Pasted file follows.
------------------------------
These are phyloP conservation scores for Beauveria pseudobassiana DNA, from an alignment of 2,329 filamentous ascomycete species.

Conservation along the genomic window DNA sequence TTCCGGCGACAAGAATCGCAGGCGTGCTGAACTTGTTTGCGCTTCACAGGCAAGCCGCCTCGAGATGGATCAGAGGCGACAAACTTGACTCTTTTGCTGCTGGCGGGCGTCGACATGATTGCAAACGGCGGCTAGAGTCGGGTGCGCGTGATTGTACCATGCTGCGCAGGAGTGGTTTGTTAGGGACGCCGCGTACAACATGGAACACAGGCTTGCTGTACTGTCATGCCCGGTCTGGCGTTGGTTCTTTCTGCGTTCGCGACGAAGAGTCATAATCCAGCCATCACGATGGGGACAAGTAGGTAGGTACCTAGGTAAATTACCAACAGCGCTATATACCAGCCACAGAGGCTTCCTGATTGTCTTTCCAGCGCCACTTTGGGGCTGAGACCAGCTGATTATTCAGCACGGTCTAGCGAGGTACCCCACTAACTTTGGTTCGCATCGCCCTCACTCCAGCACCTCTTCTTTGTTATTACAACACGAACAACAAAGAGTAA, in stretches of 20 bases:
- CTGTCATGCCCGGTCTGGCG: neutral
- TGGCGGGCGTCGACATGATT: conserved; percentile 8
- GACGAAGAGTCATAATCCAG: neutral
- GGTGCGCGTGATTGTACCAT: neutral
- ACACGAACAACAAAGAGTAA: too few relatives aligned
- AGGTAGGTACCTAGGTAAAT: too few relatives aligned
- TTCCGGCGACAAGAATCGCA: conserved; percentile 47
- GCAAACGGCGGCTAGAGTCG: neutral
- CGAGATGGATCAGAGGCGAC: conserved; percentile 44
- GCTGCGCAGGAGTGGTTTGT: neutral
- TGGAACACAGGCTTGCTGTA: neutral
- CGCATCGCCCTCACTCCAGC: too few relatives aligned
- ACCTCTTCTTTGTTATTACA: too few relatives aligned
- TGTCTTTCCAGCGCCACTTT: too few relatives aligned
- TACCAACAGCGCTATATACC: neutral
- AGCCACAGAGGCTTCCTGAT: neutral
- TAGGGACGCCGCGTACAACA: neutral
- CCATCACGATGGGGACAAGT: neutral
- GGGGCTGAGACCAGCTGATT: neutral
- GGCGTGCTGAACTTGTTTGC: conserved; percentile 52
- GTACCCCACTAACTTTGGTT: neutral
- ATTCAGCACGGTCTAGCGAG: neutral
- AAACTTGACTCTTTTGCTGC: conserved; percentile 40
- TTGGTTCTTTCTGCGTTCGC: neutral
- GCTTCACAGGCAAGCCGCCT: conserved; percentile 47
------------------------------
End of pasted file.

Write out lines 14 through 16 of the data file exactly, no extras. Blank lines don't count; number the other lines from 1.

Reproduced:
- CGCATCGCCCTCACTCCAGC: too few relatives aligned
- ACCTCTTCTTTGTTATTACA: too few relatives aligned
- TGTCTTTCCAGCGCCACTTT: too few relatives aligned